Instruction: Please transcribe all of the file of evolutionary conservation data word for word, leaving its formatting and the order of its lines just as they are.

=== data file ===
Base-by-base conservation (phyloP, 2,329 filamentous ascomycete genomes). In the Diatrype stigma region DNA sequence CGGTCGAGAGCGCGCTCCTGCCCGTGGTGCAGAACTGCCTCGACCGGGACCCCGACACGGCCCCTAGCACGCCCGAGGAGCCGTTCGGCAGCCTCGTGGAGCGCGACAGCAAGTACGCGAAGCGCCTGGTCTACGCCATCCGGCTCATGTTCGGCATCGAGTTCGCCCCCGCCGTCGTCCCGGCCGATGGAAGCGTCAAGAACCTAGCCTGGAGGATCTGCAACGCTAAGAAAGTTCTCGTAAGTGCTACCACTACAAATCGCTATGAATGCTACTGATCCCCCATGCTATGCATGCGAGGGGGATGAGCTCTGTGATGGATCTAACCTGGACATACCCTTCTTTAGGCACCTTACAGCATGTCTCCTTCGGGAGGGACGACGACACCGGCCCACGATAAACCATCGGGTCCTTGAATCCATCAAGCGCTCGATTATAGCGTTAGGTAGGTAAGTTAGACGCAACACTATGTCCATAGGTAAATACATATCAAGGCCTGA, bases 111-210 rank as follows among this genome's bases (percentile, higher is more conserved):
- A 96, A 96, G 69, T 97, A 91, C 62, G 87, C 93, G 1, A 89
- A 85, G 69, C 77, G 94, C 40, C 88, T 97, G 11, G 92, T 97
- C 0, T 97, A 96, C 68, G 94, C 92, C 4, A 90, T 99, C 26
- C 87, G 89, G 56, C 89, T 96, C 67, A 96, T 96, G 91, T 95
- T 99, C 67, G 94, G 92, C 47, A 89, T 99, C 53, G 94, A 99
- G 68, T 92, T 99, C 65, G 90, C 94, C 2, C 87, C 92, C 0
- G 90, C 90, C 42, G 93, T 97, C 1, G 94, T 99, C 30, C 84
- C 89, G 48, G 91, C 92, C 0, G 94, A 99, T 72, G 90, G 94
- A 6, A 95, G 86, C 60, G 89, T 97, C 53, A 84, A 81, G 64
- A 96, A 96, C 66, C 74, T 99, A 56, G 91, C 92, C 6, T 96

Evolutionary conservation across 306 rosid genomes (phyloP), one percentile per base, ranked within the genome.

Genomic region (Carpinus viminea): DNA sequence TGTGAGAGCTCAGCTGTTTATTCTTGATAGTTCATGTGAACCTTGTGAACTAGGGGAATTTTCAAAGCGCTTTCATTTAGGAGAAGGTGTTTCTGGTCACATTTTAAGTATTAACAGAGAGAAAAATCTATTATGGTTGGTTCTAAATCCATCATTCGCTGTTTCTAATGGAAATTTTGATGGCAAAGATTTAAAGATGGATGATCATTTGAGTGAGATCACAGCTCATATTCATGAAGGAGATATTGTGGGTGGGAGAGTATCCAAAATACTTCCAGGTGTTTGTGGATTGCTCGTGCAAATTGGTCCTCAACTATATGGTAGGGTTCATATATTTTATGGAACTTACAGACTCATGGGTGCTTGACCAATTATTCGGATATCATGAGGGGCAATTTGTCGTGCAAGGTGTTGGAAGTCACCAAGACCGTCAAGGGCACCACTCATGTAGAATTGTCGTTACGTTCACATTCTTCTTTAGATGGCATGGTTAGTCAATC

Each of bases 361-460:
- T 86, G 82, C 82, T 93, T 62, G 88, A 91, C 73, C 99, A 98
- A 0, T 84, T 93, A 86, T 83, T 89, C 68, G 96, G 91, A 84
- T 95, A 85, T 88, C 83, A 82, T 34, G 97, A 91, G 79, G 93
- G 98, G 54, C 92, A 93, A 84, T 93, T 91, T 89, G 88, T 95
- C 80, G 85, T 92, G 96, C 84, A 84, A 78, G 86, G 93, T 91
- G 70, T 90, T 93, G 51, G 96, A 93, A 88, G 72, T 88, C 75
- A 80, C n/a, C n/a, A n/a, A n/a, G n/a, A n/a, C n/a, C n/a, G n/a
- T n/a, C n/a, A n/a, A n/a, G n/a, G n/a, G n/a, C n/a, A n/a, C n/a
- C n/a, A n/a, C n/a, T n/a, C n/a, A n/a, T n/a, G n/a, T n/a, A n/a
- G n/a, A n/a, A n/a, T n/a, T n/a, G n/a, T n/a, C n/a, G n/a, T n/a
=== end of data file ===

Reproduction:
Base-by-base conservation (phyloP, 2,329 filamentous ascomycete genomes). In the Diatrype stigma region DNA sequence CGGTCGAGAGCGCGCTCCTGCCCGTGGTGCAGAACTGCCTCGACCGGGACCCCGACACGGCCCCTAGCACGCCCGAGGAGCCGTTCGGCAGCCTCGTGGAGCGCGACAGCAAGTACGCGAAGCGCCTGGTCTACGCCATCCGGCTCATGTTCGGCATCGAGTTCGCCCCCGCCGTCGTCCCGGCCGATGGAAGCGTCAAGAACCTAGCCTGGAGGATCTGCAACGCTAAGAAAGTTCTCGTAAGTGCTACCACTACAAATCGCTATGAATGCTACTGATCCCCCATGCTATGCATGCGAGGGGGATGAGCTCTGTGATGGATCTAACCTGGACATACCCTTCTTTAGGCACCTTACAGCATGTCTCCTTCGGGAGGGACGACGACACCGGCCCACGATAAACCATCGGGTCCTTGAATCCATCAAGCGCTCGATTATAGCGTTAGGTAGGTAAGTTAGACGCAACACTATGTCCATAGGTAAATACATATCAAGGCCTGA, bases 111-210 rank as follows among this genome's bases (percentile, higher is more conserved):
- A 96, A 96, G 69, T 97, A 91, C 62, G 87, C 93, G 1, A 89
- A 85, G 69, C 77, G 94, C 40, C 88, T 97, G 11, G 92, T 97
- C 0, T 97, A 96, C 68, G 94, C 92, C 4, A 90, T 99, C 26
- C 87, G 89, G 56, C 89, T 96, C 67, A 96, T 96, G 91, T 95
- T 99, C 67, G 94, G 92, C 47, A 89, T 99, C 53, G 94, A 99
- G 68, T 92, T 99, C 65, G 90, C 94, C 2, C 87, C 92, C 0
- G 90, C 90, C 42, G 93, T 97, C 1, G 94, T 99, C 30, C 84
- C 89, G 48, G 91, C 92, C 0, G 94, A 99, T 72, G 90, G 94
- A 6, A 95, G 86, C 60, G 89, T 97, C 53, A 84, A 81, G 64
- A 96, A 96, C 66, C 74, T 99, A 56, G 91, C 92, C 6, T 96

Evolutionary conservation across 306 rosid genomes (phyloP), one percentile per base, ranked within the genome.

Genomic region (Carpinus viminea): DNA sequence TGTGAGAGCTCAGCTGTTTATTCTTGATAGTTCATGTGAACCTTGTGAACTAGGGGAATTTTCAAAGCGCTTTCATTTAGGAGAAGGTGTTTCTGGTCACATTTTAAGTATTAACAGAGAGAAAAATCTATTATGGTTGGTTCTAAATCCATCATTCGCTGTTTCTAATGGAAATTTTGATGGCAAAGATTTAAAGATGGATGATCATTTGAGTGAGATCACAGCTCATATTCATGAAGGAGATATTGTGGGTGGGAGAGTATCCAAAATACTTCCAGGTGTTTGTGGATTGCTCGTGCAAATTGGTCCTCAACTATATGGTAGGGTTCATATATTTTATGGAACTTACAGACTCATGGGTGCTTGACCAATTATTCGGATATCATGAGGGGCAATTTGTCGTGCAAGGTGTTGGAAGTCACCAAGACCGTCAAGGGCACCACTCATGTAGAATTGTCGTTACGTTCACATTCTTCTTTAGATGGCATGGTTAGTCAATC

Each of bases 361-460:
- T 86, G 82, C 82, T 93, T 62, G 88, A 91, C 73, C 99, A 98
- A 0, T 84, T 93, A 86, T 83, T 89, C 68, G 96, G 91, A 84
- T 95, A 85, T 88, C 83, A 82, T 34, G 97, A 91, G 79, G 93
- G 98, G 54, C 92, A 93, A 84, T 93, T 91, T 89, G 88, T 95
- C 80, G 85, T 92, G 96, C 84, A 84, A 78, G 86, G 93, T 91
- G 70, T 90, T 93, G 51, G 96, A 93, A 88, G 72, T 88, C 75
- A 80, C n/a, C n/a, A n/a, A n/a, G n/a, A n/a, C n/a, C n/a, G n/a
- T n/a, C n/a, A n/a, A n/a, G n/a, G n/a, G n/a, C n/a, A n/a, C n/a
- C n/a, A n/a, C n/a, T n/a, C n/a, A n/a, T n/a, G n/a, T n/a, A n/a
- G n/a, A n/a, A n/a, T n/a, T n/a, G n/a, T n/a, C n/a, G n/a, T n/a